The team credits this exclusive guidance for many of the Oncology Platform’s unique capabilities. The streamlined process of capturing and submitting clinical Oncology data was made possible by efforts early on to establish close relationships with the various standard-setting agencies. This facilitated ongoing communication about the platform’s compatibility with each of their requirements. Real-time analytics, reporting and dashboards are distinguishing features within the new platform designed to meet the new rapid reporting requirements. Additionally, the new platform’s initial analytics package is deliberately comprehensive enough to ensure highly sought insights are part of the standard reporting, thus making tedious manual queries obsolete except for specific, one-off circumstances.
The sheer breadth and depth of clinical Oncology data expertise at Q-Centrix is a direct result of the CHAMPS Oncology integration, which increased the number of CTRs on the team ten-fold. As part of a broader strategy, it accelerated an expansion of Q-Centrix technology and clinical expertise across all major health care service lines. This paved the way for the introduction of the industry’s first enterprise clinical data management (eCDMTM) platform—the only solution in the market that’s certified to submit data for surgical, regulatory, cardiology, and oncology registries.
Joseph Castellano, the Director of Enterprise Technology Growth at Q-Centrix, who also joined Q-Centrix from CHAMPS Oncology, points out that Oncology is often considered a money loser due to the complexities and high costs of cancer care and the clinical data management burdens.
“One of the biggest challenges that Oncology programs face is a lack of coordination of all the resources that go into managing clinical data,” Joseph explains. “When your ‘hair is on fire,’ the last thing you are thinking about is what creative path to take to innovate your cancer program. At Q-Centrix, we’re coming at the problem from the other direction, by showing hospitals and health systems what is possible with their data.”
Because it involves collecting far more data elements than most other areas of care, clinical Oncology data provides outstanding opportunities for enterprise-level applications. Unlike clinical data experts in other service lines, CTRs follow patients throughout their entire cancer journeys and collect a wide range of information, including patients’ status before, during, and after treatment and their migration across health care facilities. The team at Q-Centrix strongly believes the ability to gain real-time insights from this data can reveal legitimate paths to improved clinical and financial outcomes, and repeatedly put the platform to the test by routinely sharing features with a group of partner hospitals for feedback.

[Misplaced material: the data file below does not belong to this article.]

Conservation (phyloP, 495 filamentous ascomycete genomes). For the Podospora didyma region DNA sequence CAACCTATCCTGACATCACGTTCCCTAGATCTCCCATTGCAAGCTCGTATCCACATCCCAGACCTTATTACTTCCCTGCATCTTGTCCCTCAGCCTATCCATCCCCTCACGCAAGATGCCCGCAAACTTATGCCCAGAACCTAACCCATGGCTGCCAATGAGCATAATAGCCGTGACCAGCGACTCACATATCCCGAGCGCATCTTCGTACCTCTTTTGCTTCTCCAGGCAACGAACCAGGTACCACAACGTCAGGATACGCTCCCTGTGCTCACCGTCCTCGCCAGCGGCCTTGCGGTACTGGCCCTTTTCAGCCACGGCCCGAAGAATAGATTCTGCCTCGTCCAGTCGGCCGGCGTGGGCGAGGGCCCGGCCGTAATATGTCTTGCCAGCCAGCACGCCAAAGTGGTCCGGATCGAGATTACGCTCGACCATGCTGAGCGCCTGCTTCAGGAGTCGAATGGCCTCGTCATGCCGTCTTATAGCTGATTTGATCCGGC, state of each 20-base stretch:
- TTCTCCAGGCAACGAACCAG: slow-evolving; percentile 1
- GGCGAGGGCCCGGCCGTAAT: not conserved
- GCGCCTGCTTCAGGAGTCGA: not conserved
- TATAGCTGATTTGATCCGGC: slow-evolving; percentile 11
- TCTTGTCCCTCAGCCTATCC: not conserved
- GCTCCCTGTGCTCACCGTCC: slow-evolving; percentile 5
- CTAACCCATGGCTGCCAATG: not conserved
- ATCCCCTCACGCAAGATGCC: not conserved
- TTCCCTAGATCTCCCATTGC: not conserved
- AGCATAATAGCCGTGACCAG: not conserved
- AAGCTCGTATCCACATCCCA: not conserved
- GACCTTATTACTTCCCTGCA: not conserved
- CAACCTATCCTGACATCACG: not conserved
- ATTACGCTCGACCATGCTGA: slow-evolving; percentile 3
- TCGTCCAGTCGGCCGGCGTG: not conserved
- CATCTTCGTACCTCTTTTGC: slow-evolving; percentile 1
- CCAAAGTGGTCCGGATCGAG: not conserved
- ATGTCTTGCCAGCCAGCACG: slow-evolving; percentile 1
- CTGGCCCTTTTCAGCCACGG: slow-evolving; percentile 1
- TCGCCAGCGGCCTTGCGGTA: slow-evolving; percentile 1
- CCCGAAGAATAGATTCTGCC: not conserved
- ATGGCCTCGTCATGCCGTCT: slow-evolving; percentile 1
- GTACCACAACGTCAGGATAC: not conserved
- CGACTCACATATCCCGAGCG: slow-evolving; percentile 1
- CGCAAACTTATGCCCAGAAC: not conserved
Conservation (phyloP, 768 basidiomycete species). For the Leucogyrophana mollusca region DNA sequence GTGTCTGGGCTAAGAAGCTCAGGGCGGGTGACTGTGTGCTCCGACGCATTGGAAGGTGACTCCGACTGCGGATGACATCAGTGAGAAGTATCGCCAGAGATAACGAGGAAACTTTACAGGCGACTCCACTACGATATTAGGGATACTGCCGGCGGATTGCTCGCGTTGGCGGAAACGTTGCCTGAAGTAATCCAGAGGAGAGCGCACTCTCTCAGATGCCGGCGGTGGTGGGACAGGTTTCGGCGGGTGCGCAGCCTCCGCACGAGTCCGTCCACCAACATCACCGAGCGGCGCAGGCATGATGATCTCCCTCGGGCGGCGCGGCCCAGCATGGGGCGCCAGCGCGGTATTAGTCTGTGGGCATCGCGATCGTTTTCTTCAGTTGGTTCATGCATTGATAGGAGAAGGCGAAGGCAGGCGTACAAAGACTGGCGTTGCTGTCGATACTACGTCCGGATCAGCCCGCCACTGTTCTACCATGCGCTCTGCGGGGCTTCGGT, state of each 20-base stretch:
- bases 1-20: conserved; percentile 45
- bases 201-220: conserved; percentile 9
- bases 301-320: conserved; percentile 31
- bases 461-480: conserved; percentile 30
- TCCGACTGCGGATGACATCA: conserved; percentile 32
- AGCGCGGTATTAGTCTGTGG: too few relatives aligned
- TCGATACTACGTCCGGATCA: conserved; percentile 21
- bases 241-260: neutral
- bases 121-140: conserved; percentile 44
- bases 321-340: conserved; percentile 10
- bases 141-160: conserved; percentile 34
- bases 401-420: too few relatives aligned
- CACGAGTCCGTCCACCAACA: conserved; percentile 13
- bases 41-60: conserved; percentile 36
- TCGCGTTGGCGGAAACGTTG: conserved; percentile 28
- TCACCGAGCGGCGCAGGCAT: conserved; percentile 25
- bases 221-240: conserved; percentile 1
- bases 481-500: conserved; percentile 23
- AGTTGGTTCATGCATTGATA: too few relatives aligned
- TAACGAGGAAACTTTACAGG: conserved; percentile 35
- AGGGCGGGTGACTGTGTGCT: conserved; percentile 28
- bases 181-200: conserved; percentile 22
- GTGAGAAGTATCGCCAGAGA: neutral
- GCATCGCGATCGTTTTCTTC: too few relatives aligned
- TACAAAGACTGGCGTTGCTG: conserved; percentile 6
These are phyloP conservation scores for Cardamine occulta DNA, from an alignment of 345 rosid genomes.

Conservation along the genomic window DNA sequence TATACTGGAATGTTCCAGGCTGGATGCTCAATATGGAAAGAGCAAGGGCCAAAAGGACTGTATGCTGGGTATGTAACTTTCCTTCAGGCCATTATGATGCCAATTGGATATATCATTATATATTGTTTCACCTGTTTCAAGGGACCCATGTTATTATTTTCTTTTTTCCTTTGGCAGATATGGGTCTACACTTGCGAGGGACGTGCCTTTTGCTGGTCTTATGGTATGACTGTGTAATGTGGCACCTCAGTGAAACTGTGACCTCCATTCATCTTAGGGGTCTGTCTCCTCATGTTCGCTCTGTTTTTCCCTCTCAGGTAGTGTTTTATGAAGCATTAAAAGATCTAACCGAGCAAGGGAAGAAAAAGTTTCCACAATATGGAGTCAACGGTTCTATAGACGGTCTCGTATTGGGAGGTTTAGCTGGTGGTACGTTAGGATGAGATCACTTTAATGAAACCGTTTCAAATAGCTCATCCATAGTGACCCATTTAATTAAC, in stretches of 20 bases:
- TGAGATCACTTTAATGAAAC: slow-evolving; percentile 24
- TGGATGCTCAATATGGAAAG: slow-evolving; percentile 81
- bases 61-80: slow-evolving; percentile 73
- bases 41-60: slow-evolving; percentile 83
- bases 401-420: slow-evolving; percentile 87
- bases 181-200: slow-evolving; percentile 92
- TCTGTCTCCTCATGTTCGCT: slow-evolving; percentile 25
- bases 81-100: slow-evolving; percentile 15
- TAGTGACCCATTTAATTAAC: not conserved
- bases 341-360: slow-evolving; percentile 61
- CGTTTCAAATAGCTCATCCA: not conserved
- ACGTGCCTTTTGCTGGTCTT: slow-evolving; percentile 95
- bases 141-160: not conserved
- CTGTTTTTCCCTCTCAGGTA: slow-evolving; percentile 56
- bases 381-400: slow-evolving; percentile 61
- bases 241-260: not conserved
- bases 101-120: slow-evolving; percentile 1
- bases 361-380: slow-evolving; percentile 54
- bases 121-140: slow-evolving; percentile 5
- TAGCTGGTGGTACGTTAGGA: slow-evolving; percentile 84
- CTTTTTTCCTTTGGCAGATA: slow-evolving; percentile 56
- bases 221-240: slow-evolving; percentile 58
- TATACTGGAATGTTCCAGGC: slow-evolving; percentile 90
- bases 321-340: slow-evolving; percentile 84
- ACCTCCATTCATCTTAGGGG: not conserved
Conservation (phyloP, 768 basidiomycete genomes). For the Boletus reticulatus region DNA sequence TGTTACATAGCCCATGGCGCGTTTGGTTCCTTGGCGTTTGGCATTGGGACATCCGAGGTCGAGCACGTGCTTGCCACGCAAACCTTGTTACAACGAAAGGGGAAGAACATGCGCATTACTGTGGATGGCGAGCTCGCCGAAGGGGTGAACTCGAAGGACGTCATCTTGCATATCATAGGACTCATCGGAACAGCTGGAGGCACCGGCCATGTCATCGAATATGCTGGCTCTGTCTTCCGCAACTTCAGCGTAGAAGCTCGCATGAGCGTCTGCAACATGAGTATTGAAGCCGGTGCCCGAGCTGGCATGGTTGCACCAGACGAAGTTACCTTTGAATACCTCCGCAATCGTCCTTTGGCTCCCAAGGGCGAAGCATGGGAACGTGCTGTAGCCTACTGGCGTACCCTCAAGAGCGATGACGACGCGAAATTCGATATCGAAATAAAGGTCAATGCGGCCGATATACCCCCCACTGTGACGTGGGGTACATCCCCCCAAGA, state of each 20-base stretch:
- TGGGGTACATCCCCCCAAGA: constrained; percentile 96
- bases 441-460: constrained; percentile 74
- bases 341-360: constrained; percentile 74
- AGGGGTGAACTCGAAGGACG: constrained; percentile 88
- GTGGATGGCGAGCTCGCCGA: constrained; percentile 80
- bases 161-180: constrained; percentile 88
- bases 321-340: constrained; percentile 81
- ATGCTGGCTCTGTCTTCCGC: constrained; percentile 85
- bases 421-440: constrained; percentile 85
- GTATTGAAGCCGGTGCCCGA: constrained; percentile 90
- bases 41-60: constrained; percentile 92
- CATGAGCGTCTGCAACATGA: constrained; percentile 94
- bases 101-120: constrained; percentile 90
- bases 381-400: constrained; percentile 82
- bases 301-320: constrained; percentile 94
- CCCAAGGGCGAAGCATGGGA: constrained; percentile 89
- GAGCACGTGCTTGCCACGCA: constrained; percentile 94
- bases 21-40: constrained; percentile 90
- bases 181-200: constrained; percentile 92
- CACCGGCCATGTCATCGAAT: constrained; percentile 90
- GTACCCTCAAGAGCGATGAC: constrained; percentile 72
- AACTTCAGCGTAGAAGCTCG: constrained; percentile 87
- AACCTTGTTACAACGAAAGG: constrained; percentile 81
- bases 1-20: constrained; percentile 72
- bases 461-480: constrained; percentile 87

“Gleaning the insights needed to transform an Oncology program in terms of both care and revenue-generation becomes a real possibility when you have a solution capable of generating high-fidelity, timely clinical data,” Joseph adds. “We took steps to affirm our notions by seeking input from our partners and asking them to review key aspects of the solution to give us a real-world understanding of what was working and what was not, so we could make the necessary changes for success.”
For instance, if one facility excels at cancer surgery and a nearby facility has a phenomenal radiation clinic, the corresponding patient migration patterns will be seen within the data sets that both facilities have access to. This information can drive strategic decision-making about allocation of limited resources, such as deciding not to establish a competing radiation clinic and instead partner with the existing one nearby—which will best serve a hospital’s patients as well as its finances.
“I’m encouraged by our efforts to provide health systems with the resources and ability to gather powerful cancer patient stories and learn from the details within this data,” stresses Karen. “I feel empowered as part of a team developing new solutions to refine each patients’ story and knowing with each data element collected and analyzed many more patients will join me as a cancer survivor.”